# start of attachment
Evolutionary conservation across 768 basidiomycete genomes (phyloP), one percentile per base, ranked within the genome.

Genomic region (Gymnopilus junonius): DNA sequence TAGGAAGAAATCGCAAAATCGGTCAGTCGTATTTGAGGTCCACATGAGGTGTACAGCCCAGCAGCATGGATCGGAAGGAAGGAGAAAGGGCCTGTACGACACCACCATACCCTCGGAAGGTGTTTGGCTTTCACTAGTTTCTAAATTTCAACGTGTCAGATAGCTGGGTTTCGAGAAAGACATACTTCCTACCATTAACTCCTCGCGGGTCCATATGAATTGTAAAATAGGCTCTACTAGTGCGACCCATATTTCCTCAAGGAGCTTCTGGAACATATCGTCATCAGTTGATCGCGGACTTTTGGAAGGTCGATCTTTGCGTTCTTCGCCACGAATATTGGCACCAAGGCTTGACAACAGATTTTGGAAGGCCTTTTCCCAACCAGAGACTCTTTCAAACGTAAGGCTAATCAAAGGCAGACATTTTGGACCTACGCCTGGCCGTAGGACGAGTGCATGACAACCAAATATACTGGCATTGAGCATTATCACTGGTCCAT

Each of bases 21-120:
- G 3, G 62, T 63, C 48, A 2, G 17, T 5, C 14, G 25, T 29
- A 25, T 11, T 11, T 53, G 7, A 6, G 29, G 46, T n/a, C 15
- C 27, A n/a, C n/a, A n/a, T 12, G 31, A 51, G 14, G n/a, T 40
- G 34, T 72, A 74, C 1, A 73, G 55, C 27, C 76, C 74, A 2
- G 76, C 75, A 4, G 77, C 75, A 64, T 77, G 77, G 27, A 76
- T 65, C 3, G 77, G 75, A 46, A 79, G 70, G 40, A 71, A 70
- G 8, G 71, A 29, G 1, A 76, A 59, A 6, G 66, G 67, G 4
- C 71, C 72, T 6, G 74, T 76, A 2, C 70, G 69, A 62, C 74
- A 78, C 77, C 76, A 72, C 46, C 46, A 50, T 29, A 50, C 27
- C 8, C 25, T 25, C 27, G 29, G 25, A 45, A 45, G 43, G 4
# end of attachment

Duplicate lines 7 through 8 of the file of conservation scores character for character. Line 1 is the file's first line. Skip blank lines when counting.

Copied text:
- G 34, T 72, A 74, C 1, A 73, G 55, C 27, C 76, C 74, A 2
- G 76, C 75, A 4, G 77, C 75, A 64, T 77, G 77, G 27, A 76